How does historical fiction help us understand what is happening in our world today?
C.W. Gortner, Gail Tsukiyama, and Maggie Anton, all authors celebrated for their contributions to the corpus of historical fiction, discuss their latest books, and the benefits and challenges of writing in this unique genre.
Maggie Anton was born Margaret Antonofsky in Los Angeles, California. Raised in a secular, socialist household, she reached adulthood with little knowledge of her Jewish religion. All that changed when David Parkhurst, who was to become her husband, entered her life, and they both discovered Judaism as adults. That was the start of a lifetime of Jewish education, synagogue involvement, and ritual observance. In 2006, Anton retired from being a clinical chemist in Kaiser Permanente's Biochemical Genetics Laboratory to become a fulltime writer.
In the early 1990's, Anton learned about a women's Talmud class taught by Rachel Adler, now a professor at Hebrew Union College in Los Angeles. Nearly every Wednesday for five years, she and about six other women met around Rachel's dining room table to study Tractate Berachot. Now Anton continues her studies individually with Rabbi Aaron Katz Ph.D., Professor of Rabbinics at the Academy of Jewish Religion (CA branch).
In 1997, as her children Emily and Ari left the house and her mother was declining with Alzheimer's Disease, Anton sought new interests. She became intrigued with the idea that Rashi, one of the greatest Jewish scholars ever, had no sons, only three daughters. Slowly but surely, she began to research the family and the time in which they lived. Much was written about Rashi, but almost nothing of the daughters, except their names and the names of their husbands. Legend has it that Rashi's daughters were learned in a time when women were traditionally forbidden to study the sacred texts. These forgotten women seemed ripe for rediscovery, and the idea of a book about them was born.
C.W. Gortner's novel THE LAST QUEEN is a Marin Independent Journal bestseller and is currently being translated into eight languages.
His fascination with history, in particular the Renaissance, is a lifetime pursuit. He holds a Masters in Fine Arts in Writing with an emphasis on Renaissance Studies from the New College of California and has taught university seminars on the 16th century. In addition, he travels extensively to research his books. He has experienced life in a medieval Spanish castle and danced a galliard in a Tudor great hall; dug through library archives all over Europe; and tried to see and touchâ€”or, at least, gaze at through impenetrable museum glassâ€”as many artifacts of the era as he can find.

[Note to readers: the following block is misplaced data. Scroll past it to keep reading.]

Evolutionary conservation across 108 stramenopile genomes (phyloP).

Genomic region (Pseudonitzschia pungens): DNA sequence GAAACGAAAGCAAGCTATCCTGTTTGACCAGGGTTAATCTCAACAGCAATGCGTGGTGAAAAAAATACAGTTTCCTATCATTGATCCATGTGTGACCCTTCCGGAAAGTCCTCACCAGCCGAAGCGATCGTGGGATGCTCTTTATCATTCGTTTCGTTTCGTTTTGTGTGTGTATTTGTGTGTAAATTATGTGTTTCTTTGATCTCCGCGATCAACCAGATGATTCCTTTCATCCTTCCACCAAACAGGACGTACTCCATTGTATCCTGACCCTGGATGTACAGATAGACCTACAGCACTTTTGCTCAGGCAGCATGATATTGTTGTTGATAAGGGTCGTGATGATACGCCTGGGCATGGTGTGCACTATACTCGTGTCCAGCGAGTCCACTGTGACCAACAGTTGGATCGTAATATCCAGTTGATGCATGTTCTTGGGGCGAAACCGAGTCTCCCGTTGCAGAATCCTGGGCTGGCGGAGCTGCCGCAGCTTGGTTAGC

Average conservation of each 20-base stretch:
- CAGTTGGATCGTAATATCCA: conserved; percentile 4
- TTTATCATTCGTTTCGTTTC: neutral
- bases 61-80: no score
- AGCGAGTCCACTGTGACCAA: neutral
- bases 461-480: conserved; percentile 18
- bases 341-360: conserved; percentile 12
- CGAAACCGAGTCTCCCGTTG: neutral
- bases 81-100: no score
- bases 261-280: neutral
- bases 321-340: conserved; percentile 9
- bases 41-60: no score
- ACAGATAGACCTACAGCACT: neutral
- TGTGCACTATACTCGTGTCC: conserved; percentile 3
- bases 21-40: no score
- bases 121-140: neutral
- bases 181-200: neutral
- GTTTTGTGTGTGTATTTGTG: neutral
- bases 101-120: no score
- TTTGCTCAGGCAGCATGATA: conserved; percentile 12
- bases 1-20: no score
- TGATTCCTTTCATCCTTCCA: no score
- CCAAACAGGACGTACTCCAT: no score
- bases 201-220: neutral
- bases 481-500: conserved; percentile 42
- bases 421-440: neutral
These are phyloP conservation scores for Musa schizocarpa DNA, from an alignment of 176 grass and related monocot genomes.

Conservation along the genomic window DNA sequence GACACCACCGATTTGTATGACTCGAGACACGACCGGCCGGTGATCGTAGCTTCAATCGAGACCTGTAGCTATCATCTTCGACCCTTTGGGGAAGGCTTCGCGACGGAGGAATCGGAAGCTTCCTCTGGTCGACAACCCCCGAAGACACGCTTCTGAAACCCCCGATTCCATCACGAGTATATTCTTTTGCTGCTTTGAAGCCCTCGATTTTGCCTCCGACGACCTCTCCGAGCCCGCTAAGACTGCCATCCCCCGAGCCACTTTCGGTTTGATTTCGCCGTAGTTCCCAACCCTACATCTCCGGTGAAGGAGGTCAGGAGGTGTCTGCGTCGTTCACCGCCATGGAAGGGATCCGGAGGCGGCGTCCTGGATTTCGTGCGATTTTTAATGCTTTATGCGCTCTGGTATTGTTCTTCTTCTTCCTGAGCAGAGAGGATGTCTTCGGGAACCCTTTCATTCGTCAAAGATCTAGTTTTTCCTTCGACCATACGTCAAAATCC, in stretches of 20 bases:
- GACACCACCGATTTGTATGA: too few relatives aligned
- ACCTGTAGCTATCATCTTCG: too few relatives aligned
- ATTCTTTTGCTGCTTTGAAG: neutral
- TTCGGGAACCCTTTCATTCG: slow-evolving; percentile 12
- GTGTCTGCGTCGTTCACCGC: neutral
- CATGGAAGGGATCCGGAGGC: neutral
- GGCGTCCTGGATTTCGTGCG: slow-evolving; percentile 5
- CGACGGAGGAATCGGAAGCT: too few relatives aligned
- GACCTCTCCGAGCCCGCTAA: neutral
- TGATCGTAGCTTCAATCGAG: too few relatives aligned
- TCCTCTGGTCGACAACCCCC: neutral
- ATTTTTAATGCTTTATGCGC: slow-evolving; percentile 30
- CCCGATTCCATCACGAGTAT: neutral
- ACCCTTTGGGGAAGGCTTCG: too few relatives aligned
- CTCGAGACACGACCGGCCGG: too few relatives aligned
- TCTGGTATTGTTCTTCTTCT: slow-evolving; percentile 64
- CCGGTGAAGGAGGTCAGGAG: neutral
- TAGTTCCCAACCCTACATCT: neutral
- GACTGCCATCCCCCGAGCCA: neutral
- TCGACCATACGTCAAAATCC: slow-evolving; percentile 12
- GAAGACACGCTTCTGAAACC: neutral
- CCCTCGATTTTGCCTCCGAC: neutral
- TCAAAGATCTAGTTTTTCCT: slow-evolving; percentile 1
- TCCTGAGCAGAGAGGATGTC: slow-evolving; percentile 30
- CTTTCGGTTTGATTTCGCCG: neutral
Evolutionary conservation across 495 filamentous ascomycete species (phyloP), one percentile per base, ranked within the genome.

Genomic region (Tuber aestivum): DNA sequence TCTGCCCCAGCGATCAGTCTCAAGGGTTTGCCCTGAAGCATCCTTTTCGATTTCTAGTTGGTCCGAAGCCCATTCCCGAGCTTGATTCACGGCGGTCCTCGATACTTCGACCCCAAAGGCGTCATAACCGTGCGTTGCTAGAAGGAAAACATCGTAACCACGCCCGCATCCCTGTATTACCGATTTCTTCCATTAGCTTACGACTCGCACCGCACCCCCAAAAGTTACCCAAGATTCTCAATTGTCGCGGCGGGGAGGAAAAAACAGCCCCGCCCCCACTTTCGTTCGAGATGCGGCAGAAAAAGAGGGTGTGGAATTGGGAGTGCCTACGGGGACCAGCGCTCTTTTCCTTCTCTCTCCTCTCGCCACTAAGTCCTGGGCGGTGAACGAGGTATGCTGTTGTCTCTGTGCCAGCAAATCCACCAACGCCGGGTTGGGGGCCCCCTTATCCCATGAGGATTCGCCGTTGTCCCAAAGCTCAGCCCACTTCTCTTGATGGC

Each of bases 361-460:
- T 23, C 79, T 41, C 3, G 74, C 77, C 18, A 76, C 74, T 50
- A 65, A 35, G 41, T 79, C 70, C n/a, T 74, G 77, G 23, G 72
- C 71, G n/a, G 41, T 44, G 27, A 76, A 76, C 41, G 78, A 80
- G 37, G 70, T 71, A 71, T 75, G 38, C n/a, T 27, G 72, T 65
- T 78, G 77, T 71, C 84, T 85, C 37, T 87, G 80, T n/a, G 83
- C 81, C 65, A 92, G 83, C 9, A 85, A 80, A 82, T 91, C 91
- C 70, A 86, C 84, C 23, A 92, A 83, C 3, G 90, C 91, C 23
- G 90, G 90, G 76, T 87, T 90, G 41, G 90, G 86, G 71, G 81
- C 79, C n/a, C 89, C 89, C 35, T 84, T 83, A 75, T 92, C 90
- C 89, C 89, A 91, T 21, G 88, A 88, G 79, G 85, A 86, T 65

He has served on the board of the Women's National Book Association/SF Chapter, an organization that promotes literacy, and he's a regular contributor to the Historical Novels Review and Solander, publications of the Historical Novel Society. He is also a passionate advocate for animal rights and environmental issues.
Raised in MÃ¡laga, Spain, C.W. Gortner is half-Spanish by birth and fully bilingual. He currently lives in Northern California.
Julie Robinson is the creator and facilitator of Literary Affairs, offering her readers a variety of experiences to take them "Beyond the Book." Julie personally runs 30 book clubs per month, as well as leading literary salons with celebrated authors, VIP behind -the -scenes cultural experiences, and Literary Tours. Bringing her love of classics to a broader audience, Julie's Luncheon Lecture Series have become one of the hottest tickets in Los Angeles.
Gail Tsukiyama was born in San Francisco, California to a Chinese mother from Hong Kong and a Japanese father from Hawaii. She attended San Francisco State University where she received both her Bachelor of Arts Degree and a Master of Arts Degree in English with the emphasis in Creative Writing. Most of her college work was focused on poetry, and she was the recipient of the Academy of American Poets Award. A resident of the San Francisco Bay Area, she has been a part-time lecturer in Creative Writing at San Francisco State University, as well as a freelance book reviewer for the San Francisco Chronicle.
During 1997 to 1999, she sat as a judge for the Kiriyama Book Prize and is currently Book Review Editor for the online magazine The WaterBridge Review. In September of 2001, she was one of fifty authors chosen by the Library of Congress to participate in the first National Book Festival in Washington D.C. and has been guest speaker at the Hong Kong International Literary Festival and the Sydney Writersâ€™ Festival.
Authors Maggie Anton and Gail Tsukiyama discuss the challenges of integrating historical facts into their fictional stories. They explain that while it is important to stay true to history, it is also crucial that the story be interesting.
Gail Tsukiyama and C.W. Gortner discuss the seeming preponderance of women in historical fiction. The novelists explain that not only women, but also anyone not a part of "traditional" history get a chance to shine in historical fiction.